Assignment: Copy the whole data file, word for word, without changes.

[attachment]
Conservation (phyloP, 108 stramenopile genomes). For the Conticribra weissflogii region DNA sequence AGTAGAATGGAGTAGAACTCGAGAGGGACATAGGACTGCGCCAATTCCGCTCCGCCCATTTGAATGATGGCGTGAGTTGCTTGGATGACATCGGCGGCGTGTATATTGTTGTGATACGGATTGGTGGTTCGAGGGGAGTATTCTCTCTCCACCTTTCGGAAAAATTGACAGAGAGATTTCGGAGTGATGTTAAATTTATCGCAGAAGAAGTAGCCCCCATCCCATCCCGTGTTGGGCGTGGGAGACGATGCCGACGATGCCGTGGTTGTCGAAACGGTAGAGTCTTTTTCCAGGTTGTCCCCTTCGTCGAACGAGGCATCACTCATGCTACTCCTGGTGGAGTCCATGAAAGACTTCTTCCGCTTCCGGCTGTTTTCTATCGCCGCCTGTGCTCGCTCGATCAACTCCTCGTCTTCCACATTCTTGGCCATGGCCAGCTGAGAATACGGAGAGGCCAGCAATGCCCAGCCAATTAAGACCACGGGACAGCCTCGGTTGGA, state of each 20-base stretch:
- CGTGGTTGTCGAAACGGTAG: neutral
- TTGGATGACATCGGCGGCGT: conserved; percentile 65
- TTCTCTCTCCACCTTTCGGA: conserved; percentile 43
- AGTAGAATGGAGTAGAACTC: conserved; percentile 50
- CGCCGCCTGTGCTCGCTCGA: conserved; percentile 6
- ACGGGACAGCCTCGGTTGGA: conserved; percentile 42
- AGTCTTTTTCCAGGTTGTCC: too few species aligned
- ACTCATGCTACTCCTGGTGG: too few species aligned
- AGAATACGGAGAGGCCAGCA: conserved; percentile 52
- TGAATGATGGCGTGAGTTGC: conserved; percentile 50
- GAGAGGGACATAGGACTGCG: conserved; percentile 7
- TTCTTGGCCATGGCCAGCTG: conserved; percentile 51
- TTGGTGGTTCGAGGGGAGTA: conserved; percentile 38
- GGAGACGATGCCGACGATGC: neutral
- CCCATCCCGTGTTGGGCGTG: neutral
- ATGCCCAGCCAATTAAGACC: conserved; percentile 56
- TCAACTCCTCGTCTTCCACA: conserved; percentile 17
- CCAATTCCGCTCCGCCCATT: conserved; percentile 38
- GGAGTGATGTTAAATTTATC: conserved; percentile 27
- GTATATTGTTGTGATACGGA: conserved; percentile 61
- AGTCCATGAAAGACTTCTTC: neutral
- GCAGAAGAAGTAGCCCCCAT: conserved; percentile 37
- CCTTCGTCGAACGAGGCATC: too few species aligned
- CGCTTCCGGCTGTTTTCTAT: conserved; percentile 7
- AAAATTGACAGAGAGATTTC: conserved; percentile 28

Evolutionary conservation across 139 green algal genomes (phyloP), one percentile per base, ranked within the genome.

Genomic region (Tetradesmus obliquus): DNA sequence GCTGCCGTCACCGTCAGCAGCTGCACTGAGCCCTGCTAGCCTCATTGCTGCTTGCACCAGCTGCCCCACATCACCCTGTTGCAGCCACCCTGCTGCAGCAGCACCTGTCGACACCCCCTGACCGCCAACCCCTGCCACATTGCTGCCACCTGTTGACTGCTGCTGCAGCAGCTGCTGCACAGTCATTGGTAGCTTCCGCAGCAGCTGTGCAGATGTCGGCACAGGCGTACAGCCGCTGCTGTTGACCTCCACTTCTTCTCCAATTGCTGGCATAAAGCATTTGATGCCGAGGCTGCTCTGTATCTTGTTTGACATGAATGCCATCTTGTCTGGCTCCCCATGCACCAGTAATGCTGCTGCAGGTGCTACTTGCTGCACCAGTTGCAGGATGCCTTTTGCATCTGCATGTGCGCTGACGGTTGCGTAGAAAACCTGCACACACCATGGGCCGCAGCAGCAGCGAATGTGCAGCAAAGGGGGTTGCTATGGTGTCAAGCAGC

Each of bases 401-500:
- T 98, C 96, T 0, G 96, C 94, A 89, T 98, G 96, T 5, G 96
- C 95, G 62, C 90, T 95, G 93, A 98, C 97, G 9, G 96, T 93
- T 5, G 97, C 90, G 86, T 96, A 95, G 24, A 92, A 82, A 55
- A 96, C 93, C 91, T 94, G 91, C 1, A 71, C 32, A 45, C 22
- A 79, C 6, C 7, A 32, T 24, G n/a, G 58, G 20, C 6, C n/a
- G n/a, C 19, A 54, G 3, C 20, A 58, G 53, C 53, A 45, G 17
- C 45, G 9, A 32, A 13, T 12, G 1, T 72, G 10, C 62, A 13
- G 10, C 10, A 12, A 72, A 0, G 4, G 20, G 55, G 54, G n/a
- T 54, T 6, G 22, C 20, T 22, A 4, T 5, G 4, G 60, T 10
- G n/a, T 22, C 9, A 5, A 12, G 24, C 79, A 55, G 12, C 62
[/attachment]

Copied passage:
Conservation (phyloP, 108 stramenopile genomes). For the Conticribra weissflogii region DNA sequence AGTAGAATGGAGTAGAACTCGAGAGGGACATAGGACTGCGCCAATTCCGCTCCGCCCATTTGAATGATGGCGTGAGTTGCTTGGATGACATCGGCGGCGTGTATATTGTTGTGATACGGATTGGTGGTTCGAGGGGAGTATTCTCTCTCCACCTTTCGGAAAAATTGACAGAGAGATTTCGGAGTGATGTTAAATTTATCGCAGAAGAAGTAGCCCCCATCCCATCCCGTGTTGGGCGTGGGAGACGATGCCGACGATGCCGTGGTTGTCGAAACGGTAGAGTCTTTTTCCAGGTTGTCCCCTTCGTCGAACGAGGCATCACTCATGCTACTCCTGGTGGAGTCCATGAAAGACTTCTTCCGCTTCCGGCTGTTTTCTATCGCCGCCTGTGCTCGCTCGATCAACTCCTCGTCTTCCACATTCTTGGCCATGGCCAGCTGAGAATACGGAGAGGCCAGCAATGCCCAGCCAATTAAGACCACGGGACAGCCTCGGTTGGA, state of each 20-base stretch:
- CGTGGTTGTCGAAACGGTAG: neutral
- TTGGATGACATCGGCGGCGT: conserved; percentile 65
- TTCTCTCTCCACCTTTCGGA: conserved; percentile 43
- AGTAGAATGGAGTAGAACTC: conserved; percentile 50
- CGCCGCCTGTGCTCGCTCGA: conserved; percentile 6
- ACGGGACAGCCTCGGTTGGA: conserved; percentile 42
- AGTCTTTTTCCAGGTTGTCC: too few species aligned
- ACTCATGCTACTCCTGGTGG: too few species aligned
- AGAATACGGAGAGGCCAGCA: conserved; percentile 52
- TGAATGATGGCGTGAGTTGC: conserved; percentile 50
- GAGAGGGACATAGGACTGCG: conserved; percentile 7
- TTCTTGGCCATGGCCAGCTG: conserved; percentile 51
- TTGGTGGTTCGAGGGGAGTA: conserved; percentile 38
- GGAGACGATGCCGACGATGC: neutral
- CCCATCCCGTGTTGGGCGTG: neutral
- ATGCCCAGCCAATTAAGACC: conserved; percentile 56
- TCAACTCCTCGTCTTCCACA: conserved; percentile 17
- CCAATTCCGCTCCGCCCATT: conserved; percentile 38
- GGAGTGATGTTAAATTTATC: conserved; percentile 27
- GTATATTGTTGTGATACGGA: conserved; percentile 61
- AGTCCATGAAAGACTTCTTC: neutral
- GCAGAAGAAGTAGCCCCCAT: conserved; percentile 37
- CCTTCGTCGAACGAGGCATC: too few species aligned
- CGCTTCCGGCTGTTTTCTAT: conserved; percentile 7
- AAAATTGACAGAGAGATTTC: conserved; percentile 28

Evolutionary conservation across 139 green algal genomes (phyloP), one percentile per base, ranked within the genome.

Genomic region (Tetradesmus obliquus): DNA sequence GCTGCCGTCACCGTCAGCAGCTGCACTGAGCCCTGCTAGCCTCATTGCTGCTTGCACCAGCTGCCCCACATCACCCTGTTGCAGCCACCCTGCTGCAGCAGCACCTGTCGACACCCCCTGACCGCCAACCCCTGCCACATTGCTGCCACCTGTTGACTGCTGCTGCAGCAGCTGCTGCACAGTCATTGGTAGCTTCCGCAGCAGCTGTGCAGATGTCGGCACAGGCGTACAGCCGCTGCTGTTGACCTCCACTTCTTCTCCAATTGCTGGCATAAAGCATTTGATGCCGAGGCTGCTCTGTATCTTGTTTGACATGAATGCCATCTTGTCTGGCTCCCCATGCACCAGTAATGCTGCTGCAGGTGCTACTTGCTGCACCAGTTGCAGGATGCCTTTTGCATCTGCATGTGCGCTGACGGTTGCGTAGAAAACCTGCACACACCATGGGCCGCAGCAGCAGCGAATGTGCAGCAAAGGGGGTTGCTATGGTGTCAAGCAGC

Each of bases 401-500:
- T 98, C 96, T 0, G 96, C 94, A 89, T 98, G 96, T 5, G 96
- C 95, G 62, C 90, T 95, G 93, A 98, C 97, G 9, G 96, T 93
- T 5, G 97, C 90, G 86, T 96, A 95, G 24, A 92, A 82, A 55
- A 96, C 93, C 91, T 94, G 91, C 1, A 71, C 32, A 45, C 22
- A 79, C 6, C 7, A 32, T 24, G n/a, G 58, G 20, C 6, C n/a
- G n/a, C 19, A 54, G 3, C 20, A 58, G 53, C 53, A 45, G 17
- C 45, G 9, A 32, A 13, T 12, G 1, T 72, G 10, C 62, A 13
- G 10, C 10, A 12, A 72, A 0, G 4, G 20, G 55, G 54, G n/a
- T 54, T 6, G 22, C 20, T 22, A 4, T 5, G 4, G 60, T 10
- G n/a, T 22, C 9, A 5, A 12, G 24, C 79, A 55, G 12, C 62